One of the most prominent catalysts fueling this trend is the desire among millennials to share their experiences and express themselves online. Nearly three-quarters of the millennials surveyed by Eventbrite said attending a live event is the best way to show other people what they are interested in, and almost half said they attend live events just so they have something to share on social media.

Businesses that are ahead of this curve, evolving to meet the growing demand for unique experiences and technologies for sharing them with friends, could have significant competitive advantages in the coming years.

Innovation leads to investment opportunities

One of the most rewarding investment themes we have pursued in recent years is finding companies that are leveraging the power of innovation to capitalize on these emerging trends and capture a larger share of the market. Our enthusiasm for this investment theme rests primarily on four convictions:

1) Innovation is creating value, fueling rapid advancements in areas such as e-commerce, genetic engineering, self-driving vehicles and artificial intelligence.

2) It is necessary to look beyond traditional growth metrics to spot innovative companies with the vision and skill to thrive in this environment—trailblazers in markets where penetration rates are low and the prospects for growth are strong. For example, we focus on high-quality companies with forward-thinking management teams, strong business models and exposure to the secular tailwinds that encourage sustainable growth.

3) Innovators are making breakthroughs across a broad variety of industries in the US and abroad, pioneering everything from single-serve coffee makers to personal concierge services.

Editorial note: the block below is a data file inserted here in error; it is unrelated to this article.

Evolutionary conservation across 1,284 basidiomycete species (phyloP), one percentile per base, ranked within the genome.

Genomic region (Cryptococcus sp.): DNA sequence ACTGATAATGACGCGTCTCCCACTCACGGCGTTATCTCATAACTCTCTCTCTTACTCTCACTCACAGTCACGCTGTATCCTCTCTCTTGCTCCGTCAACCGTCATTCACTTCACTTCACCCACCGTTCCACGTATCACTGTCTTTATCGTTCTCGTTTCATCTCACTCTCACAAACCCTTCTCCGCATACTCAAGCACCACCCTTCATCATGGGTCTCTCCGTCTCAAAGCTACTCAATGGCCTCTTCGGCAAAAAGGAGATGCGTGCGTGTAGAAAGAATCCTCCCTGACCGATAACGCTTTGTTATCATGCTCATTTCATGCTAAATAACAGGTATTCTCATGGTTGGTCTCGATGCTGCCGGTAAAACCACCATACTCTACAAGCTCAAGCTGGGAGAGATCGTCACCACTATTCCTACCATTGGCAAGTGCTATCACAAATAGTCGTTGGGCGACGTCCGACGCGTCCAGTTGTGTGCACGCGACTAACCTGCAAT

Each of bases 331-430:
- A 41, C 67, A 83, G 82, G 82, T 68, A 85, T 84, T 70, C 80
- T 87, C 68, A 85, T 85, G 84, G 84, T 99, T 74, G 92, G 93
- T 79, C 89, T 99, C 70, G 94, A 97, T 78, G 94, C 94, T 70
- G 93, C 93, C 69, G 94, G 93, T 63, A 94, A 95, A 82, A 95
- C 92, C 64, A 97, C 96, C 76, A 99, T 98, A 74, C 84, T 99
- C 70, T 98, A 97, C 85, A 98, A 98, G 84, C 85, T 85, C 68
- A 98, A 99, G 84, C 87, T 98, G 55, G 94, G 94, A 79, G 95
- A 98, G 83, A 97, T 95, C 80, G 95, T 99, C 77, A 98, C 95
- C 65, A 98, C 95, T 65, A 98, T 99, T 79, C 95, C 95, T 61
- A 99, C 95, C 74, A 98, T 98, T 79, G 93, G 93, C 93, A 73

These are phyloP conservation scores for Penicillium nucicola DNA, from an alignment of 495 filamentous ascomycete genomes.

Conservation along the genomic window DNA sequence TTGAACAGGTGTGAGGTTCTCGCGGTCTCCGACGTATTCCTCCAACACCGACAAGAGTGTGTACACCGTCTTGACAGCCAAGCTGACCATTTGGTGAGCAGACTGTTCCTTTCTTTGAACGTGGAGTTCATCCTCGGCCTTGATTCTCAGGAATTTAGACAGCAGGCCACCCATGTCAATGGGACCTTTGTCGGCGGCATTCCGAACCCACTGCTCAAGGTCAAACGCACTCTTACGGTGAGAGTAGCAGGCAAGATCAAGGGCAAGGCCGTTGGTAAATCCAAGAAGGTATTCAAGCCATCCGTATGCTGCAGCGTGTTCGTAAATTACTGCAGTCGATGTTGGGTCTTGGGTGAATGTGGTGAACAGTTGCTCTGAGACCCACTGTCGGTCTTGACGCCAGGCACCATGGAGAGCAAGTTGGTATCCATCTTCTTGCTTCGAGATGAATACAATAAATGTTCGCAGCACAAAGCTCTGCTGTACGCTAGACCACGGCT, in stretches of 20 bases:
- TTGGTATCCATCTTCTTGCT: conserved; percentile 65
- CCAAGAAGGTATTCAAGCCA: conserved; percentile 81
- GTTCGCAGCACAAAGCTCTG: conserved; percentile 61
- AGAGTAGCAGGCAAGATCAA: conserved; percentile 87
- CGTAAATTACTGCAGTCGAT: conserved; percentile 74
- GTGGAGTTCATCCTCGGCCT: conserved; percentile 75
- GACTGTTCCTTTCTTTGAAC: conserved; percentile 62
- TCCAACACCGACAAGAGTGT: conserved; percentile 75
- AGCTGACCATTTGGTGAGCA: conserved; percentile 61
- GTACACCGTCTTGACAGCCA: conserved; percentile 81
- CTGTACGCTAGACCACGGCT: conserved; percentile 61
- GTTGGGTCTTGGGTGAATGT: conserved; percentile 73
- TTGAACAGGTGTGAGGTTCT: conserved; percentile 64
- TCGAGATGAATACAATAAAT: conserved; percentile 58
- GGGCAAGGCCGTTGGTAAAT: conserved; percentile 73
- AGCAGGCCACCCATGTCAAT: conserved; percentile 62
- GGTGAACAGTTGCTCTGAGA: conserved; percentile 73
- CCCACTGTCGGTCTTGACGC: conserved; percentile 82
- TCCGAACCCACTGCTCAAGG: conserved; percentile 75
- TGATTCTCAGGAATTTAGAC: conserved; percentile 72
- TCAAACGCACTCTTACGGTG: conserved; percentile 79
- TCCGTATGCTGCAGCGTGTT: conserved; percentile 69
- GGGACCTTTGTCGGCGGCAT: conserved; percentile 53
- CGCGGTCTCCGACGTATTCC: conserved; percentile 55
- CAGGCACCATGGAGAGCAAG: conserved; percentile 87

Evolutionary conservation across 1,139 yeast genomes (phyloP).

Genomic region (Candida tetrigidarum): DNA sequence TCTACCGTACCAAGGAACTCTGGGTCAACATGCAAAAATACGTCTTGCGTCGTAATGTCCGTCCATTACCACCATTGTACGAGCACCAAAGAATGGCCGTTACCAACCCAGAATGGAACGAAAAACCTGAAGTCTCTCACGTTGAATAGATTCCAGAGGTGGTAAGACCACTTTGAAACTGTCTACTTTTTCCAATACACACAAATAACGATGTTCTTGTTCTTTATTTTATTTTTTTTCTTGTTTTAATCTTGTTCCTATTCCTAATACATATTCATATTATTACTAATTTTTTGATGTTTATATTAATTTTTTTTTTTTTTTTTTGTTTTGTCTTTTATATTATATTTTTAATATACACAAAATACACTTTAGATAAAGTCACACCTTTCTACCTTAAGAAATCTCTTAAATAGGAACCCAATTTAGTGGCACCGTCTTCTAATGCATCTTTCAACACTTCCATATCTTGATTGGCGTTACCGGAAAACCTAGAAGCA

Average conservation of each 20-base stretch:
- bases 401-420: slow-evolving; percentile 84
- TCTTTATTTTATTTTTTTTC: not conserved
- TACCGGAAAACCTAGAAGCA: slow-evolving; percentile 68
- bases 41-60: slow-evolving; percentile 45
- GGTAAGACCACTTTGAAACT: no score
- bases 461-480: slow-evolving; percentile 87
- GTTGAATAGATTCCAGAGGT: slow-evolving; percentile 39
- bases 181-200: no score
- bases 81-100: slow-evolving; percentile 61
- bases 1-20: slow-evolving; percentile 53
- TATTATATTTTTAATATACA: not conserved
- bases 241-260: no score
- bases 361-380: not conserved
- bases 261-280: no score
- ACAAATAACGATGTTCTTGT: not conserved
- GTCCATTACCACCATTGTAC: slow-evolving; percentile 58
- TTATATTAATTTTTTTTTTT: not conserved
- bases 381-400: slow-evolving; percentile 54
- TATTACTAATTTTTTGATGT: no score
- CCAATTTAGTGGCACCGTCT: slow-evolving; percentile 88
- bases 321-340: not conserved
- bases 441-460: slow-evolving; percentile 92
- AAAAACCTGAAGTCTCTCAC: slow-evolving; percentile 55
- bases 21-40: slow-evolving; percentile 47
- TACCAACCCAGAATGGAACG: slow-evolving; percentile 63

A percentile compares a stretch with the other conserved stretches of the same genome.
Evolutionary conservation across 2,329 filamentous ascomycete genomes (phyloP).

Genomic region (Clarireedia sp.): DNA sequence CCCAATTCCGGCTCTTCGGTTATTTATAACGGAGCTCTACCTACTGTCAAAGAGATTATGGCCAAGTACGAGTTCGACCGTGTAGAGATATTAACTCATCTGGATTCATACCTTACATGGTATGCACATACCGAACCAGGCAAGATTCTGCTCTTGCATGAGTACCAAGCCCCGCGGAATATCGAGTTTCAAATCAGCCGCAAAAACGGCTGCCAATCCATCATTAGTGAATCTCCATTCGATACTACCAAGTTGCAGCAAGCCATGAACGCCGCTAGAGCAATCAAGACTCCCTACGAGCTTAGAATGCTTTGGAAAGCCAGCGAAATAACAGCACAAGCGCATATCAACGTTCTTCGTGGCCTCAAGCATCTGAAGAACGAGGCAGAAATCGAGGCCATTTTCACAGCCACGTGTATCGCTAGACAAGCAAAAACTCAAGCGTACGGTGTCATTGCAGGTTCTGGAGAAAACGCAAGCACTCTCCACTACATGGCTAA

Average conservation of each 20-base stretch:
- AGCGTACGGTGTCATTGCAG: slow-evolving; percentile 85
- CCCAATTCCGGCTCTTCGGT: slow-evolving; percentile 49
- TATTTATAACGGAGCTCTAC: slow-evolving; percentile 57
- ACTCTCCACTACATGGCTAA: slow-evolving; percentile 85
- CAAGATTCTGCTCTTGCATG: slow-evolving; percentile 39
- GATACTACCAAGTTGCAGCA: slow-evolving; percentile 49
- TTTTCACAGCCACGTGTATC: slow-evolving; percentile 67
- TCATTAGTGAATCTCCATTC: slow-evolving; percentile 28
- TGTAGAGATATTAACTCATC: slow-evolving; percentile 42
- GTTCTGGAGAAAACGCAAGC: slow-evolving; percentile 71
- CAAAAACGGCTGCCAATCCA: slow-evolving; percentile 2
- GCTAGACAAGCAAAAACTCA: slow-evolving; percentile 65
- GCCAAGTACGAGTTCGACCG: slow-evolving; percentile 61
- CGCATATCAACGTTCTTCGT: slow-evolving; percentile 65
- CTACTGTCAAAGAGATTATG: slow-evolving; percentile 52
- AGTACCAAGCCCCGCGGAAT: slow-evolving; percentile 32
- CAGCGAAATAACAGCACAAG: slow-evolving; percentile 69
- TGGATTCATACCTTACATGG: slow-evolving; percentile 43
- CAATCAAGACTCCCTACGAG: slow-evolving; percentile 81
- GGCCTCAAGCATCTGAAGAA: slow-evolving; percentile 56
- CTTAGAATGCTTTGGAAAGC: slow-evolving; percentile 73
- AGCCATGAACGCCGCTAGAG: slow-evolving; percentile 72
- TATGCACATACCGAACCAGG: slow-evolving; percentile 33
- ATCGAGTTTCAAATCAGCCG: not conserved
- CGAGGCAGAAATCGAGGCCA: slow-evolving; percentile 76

4) As equity valuations rise, finding growth at a reasonable price becomes more challenging. Identifying attractive entry points requires patience and taking advantage of buying opportunities requires agility and nimbleness—especially during bouts of market volatility.

With the likelihood of more frequent market volatility ahead, we believe carefully balancing opportunities against risks will be critical as we evaluate companies that are breaking new ground in 2020 and beyond. We will continue to look for growth at a reasonable price by taking a measured approach to owning stocks that may come under pressure in the short term but offer the potential for stronger long-term growth.

This analysis is provided for illustration and discussion purposes only and does not guarantee future results. Please speak to your Fiduciary Trust contact if you have questions or would like more information. This communication is intended solely to provide general information. The information and opinions stated are as of December 1, 2019, and may change without notice. The information and opinions do not represent a complete analysis of every material fact. Statements of fact have been obtained from sources deemed reliable, but no representation is made as to their completeness or accuracy. The opinions expressed are not intended as individual investment, tax or estate planning advice or as a recommendation of any particular security, strategy or investment product. Please consult your personal advisor to determine whether this information may be appropriate for you. This information is provided solely for insight into our general management philosophy and process. Historical performance does not guarantee future results and results may differ over future time periods.

CFA and Chartered Financial Analyst are trademarks owned by CFA institute.